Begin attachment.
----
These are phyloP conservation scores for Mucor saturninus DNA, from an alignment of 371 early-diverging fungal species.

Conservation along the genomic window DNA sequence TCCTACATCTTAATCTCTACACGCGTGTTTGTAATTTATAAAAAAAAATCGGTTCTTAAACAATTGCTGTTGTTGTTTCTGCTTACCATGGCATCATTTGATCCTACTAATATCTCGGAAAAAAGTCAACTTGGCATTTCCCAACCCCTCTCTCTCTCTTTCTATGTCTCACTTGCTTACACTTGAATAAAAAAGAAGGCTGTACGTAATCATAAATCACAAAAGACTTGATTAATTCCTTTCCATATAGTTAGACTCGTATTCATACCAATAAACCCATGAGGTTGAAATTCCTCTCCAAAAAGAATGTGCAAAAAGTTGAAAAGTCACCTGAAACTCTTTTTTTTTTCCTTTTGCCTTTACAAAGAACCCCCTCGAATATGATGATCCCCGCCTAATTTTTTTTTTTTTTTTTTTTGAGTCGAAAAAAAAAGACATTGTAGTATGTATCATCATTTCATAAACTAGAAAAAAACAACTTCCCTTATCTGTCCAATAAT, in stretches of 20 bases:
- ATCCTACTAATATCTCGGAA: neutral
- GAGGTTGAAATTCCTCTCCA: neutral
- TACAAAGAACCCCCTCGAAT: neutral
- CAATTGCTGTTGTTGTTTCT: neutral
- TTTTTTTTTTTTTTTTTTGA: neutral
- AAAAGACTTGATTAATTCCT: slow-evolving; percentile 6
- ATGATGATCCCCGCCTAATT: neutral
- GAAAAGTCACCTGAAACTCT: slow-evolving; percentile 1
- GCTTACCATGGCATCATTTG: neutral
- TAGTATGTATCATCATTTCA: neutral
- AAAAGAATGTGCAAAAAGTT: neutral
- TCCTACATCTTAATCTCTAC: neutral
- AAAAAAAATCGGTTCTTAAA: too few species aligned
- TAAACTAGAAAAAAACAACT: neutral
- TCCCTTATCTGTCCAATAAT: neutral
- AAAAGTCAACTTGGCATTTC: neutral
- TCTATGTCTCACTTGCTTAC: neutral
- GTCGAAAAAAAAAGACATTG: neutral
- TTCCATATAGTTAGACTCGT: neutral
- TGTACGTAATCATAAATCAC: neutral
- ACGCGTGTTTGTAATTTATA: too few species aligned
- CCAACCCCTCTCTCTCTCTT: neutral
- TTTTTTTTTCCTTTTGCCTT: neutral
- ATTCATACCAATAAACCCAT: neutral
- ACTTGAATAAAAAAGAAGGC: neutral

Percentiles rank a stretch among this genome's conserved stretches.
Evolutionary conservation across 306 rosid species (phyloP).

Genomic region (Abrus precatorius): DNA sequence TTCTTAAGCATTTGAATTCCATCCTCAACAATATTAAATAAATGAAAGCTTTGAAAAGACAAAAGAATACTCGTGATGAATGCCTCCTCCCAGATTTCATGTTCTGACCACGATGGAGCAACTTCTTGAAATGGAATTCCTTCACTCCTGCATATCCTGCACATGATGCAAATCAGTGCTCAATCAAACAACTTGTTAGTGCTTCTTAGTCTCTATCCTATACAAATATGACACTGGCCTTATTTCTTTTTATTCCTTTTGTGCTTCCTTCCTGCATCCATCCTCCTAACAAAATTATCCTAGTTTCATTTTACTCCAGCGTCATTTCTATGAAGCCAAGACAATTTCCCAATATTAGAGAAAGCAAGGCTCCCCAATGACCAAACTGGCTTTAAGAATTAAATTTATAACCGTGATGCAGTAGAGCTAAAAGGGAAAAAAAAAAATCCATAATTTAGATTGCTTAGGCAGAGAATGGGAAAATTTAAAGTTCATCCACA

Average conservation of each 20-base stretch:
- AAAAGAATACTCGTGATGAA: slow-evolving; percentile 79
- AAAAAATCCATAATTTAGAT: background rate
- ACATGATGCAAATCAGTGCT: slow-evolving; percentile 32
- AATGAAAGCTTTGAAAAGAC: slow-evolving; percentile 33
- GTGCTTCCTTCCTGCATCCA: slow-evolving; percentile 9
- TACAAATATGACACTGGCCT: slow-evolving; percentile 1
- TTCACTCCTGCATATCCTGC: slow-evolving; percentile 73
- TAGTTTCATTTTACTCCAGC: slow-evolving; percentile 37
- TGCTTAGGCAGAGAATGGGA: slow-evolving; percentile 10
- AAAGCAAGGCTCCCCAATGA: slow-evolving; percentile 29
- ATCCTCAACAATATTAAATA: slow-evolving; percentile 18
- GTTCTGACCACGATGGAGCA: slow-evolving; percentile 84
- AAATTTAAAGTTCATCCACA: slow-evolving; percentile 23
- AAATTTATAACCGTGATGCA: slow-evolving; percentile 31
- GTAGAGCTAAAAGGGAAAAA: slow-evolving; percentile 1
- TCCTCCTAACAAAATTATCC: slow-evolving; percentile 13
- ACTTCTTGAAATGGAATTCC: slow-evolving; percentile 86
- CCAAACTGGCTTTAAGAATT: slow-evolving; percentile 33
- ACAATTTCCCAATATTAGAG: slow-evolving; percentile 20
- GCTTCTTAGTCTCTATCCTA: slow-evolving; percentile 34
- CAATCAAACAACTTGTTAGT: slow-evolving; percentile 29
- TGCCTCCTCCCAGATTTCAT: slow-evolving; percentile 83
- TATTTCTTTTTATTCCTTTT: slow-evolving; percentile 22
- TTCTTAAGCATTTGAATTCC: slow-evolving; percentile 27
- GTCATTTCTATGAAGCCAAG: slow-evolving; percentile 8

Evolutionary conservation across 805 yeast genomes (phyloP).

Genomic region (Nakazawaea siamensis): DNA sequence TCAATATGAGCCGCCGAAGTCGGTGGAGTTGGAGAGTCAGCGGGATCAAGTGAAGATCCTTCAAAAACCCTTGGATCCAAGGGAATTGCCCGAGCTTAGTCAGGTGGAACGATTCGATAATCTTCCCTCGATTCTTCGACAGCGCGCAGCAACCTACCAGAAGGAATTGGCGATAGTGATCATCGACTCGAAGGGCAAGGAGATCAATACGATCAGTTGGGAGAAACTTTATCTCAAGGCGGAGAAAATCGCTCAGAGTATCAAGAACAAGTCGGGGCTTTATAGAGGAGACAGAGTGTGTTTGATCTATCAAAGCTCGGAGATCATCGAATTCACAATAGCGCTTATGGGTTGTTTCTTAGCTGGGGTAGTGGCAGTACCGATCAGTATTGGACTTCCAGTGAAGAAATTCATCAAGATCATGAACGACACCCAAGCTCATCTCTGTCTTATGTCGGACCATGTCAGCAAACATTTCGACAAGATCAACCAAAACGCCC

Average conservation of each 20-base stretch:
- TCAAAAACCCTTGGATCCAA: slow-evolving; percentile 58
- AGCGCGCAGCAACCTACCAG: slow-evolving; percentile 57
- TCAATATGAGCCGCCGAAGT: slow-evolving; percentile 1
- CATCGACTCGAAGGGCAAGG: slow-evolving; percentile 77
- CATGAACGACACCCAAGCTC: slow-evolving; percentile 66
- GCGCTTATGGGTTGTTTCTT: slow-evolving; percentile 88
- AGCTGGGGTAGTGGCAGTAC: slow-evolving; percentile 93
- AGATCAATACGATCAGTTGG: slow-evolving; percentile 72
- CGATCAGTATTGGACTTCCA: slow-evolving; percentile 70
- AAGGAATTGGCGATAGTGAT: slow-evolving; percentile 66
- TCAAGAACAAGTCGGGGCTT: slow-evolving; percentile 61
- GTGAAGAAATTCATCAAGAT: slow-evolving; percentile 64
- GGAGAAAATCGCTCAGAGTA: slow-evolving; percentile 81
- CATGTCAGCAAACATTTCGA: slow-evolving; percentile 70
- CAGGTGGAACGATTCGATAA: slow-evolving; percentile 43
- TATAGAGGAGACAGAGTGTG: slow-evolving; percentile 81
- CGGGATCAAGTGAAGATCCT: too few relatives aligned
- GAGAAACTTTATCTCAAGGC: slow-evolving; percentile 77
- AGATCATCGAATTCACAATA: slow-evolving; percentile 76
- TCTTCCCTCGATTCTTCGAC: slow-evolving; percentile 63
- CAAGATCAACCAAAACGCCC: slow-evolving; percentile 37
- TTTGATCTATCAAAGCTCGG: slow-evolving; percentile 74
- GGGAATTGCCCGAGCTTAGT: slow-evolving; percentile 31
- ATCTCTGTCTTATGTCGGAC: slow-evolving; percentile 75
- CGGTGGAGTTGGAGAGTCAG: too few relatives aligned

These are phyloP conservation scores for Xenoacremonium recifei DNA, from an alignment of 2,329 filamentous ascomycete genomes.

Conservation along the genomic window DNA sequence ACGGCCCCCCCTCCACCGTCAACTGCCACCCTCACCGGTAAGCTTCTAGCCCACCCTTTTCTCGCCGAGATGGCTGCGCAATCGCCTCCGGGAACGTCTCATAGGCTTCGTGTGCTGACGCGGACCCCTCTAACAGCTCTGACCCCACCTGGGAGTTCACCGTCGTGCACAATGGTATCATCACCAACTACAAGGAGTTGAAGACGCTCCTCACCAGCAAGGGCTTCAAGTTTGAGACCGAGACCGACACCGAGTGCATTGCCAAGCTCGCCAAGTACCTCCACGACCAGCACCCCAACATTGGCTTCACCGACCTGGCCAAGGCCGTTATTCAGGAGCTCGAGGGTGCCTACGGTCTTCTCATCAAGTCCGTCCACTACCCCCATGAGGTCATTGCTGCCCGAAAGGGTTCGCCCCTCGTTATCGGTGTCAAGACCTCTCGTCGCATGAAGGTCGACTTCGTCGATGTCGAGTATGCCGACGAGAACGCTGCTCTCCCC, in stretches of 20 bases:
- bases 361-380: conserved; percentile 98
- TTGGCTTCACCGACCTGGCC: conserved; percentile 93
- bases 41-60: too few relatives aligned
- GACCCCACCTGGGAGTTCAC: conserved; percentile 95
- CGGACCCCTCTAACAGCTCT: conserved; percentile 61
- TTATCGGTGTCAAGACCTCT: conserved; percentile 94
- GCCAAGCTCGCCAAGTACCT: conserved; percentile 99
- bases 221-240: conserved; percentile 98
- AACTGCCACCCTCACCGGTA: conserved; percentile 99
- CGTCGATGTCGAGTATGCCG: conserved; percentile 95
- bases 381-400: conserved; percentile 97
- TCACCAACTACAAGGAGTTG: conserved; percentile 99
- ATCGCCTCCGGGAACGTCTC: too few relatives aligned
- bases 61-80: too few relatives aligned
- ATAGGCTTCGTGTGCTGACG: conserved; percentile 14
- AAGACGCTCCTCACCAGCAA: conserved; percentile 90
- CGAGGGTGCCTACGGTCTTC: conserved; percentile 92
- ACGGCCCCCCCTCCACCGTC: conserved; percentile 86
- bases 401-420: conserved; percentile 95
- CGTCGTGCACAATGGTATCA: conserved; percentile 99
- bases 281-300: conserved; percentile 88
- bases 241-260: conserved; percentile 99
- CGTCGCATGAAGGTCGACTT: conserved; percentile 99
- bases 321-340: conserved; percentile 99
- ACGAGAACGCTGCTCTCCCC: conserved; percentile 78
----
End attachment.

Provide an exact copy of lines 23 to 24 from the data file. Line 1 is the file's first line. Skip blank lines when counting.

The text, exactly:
- ACGCGTGTTTGTAATTTATA: too few species aligned
- CCAACCCCTCTCTCTCTCTT: neutral